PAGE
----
A growing external debt means that it will become ever more difficult for Portugal to make its interest payments and capital repayments. Portugal’s creditworthiness will fall. International lenders tend to react to lower creditworthiness by demanding a higher interest rate to compensate for the growing risk of a credit default.

 

The higher interest rate, in turn, means that Portuguese consumers are less willing to resort to loans to finance their consumption spending. Portuguese companies scale back their investments on account of the growing costs of capital. Finally, the Portuguese state curtails its spending on goods and services because it has to divert a greater portion of its revenues to make interest payments.

 

The rising interest rates ultimately mean that demand for goods falls throughout the Portuguese economy, which lowers the import demand as well. The decrease in the loan-funded demand for goods reduces the aggregate demand, which means the demand adapts to local production capacities. The excessive consumption is lowered and the trade account balances out in an ideal scenario (see Figure 3).

 

Figure 3: Significance of a flexible interest rate for reducing an export surplus. Source: own research. Figure 3: Significance of a flexible interest rate for reducing an export surplus. Source: own research.

 

So why do we still have lasting foreign trade imbalances?

 

In economic theory there are enough mechanisms that result in an automatic reduction of export surpluses and import surpluses. The fact that economic reality still provides instances of lasting trade and current account imbalances is due to the fact that these mechanisms are blocked in numerous cases. Here are six examples:

 

  1. The exchange-rate mechanism no longer applies in the eurozone since the advent of the single currency, the euro. Were Germany still to have its own currency, for example, by rough estimates it would be worth around a third more, which would curb price competitiveness – and with it German exports.
  2. Exchange-rate mechanisms are also disabled in cases where a country pegs its own currency to another currency. One prominent example here is China’s exchange-rate policy, which for a long time has tied its own currency to the US dollar and thus prevented the yuan from appreciating.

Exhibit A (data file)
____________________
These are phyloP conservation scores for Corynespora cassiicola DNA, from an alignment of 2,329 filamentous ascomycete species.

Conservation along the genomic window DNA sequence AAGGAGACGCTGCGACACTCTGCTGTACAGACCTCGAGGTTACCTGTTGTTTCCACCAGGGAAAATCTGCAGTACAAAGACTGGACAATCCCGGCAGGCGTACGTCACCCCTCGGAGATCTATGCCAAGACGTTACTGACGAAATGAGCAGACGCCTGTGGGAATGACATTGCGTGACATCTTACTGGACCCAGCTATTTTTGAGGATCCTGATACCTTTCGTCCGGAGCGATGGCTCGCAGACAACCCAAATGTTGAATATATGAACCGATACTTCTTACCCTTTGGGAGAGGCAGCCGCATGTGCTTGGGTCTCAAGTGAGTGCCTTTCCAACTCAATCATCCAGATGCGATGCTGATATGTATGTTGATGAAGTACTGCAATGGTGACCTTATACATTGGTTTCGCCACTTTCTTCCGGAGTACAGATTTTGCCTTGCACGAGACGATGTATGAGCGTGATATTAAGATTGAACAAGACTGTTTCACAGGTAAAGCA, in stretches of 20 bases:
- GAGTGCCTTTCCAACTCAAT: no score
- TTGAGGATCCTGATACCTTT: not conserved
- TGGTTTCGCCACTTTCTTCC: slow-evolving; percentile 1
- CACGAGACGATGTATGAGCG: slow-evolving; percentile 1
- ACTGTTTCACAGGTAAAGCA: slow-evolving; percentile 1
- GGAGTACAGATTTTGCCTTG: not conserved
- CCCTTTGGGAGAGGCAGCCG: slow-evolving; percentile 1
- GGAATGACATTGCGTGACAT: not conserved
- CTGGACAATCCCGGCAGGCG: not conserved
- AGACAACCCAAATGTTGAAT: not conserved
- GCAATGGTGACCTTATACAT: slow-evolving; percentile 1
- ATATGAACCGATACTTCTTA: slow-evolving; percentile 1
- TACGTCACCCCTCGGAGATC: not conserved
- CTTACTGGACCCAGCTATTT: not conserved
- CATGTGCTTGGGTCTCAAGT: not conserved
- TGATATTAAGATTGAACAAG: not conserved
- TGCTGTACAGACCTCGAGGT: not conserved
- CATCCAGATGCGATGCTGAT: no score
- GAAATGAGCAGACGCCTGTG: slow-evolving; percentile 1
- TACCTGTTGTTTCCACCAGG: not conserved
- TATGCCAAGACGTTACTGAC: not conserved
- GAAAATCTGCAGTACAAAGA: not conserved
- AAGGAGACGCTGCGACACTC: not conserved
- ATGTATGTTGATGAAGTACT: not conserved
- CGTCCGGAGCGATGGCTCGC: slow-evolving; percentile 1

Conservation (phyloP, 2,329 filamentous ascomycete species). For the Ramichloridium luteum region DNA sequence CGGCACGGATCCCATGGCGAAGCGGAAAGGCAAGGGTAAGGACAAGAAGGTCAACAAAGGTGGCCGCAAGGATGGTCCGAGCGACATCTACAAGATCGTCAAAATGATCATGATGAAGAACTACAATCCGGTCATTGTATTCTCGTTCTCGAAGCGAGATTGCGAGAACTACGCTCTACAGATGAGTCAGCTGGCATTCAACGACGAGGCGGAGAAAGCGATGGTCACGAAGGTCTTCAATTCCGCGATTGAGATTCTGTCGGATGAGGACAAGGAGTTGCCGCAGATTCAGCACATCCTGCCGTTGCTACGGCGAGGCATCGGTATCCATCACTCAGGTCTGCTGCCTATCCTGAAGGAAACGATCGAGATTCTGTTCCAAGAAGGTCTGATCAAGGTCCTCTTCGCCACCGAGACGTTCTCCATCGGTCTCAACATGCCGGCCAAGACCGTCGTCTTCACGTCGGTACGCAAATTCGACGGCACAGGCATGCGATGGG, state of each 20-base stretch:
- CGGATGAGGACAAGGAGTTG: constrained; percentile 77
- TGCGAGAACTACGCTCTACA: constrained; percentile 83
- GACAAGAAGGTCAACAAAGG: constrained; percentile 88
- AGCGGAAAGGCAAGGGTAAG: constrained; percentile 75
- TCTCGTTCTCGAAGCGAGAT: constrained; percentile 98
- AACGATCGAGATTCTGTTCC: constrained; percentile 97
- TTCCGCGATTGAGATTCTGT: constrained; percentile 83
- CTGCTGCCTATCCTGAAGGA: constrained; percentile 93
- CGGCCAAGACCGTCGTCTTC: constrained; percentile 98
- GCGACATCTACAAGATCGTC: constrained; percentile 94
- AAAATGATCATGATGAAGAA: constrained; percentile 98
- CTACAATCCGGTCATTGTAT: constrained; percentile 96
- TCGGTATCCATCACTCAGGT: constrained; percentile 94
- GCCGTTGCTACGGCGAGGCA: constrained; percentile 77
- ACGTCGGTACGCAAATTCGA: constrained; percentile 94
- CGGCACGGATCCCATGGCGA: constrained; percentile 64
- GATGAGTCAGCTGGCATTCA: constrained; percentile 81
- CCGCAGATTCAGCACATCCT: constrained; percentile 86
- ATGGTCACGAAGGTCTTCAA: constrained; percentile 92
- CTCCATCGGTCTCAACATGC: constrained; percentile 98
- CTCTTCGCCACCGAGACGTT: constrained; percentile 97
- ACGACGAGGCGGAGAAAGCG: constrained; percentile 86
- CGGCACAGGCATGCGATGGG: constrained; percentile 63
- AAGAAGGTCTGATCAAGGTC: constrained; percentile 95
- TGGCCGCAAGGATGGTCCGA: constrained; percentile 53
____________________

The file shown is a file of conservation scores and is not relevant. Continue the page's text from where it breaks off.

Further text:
3. The pricing mechanism is suspended in highly productive industrialized countries showing saturation trends inasmuch as there are excess capacities. This is because excess capacities make sure there are no price increases, in spite of the high export demand. Examples here include the ageing societies of Japan and Germany. But in this context we can also mention the surplus capacities of the Chinese economy, built up over years of high investment.
  4. In countries with import surpluses, the pricing mechanism often does not function because the company is not able or willing to sell its products at prices which fall short of the production costs. What is more, reducing wages tends to be socially unfeasible.
  5. The low-interest policies put in place by many central banks since the collapse of Lehman Brothers has led to the failure of the interest-rate mechanism. The enormous liquidity being pumped into the economy by the central banks prevents interest rates from rising, despite the global increase in debt.
  6. As described in an earlier blog post, the interest-rate mechanism does not apply for the US economy either. This is because the US dollar is the world’s reserve currency. So all countries need dollars. Consequently, the US economy can almost take on unlimited debt in its own currency throughout the rest of the world.

 

Conclusion

 

The high and lasting current account deficits will in all likelihood remain in the future because the key balancing mechanisms are disabled in the most important economies.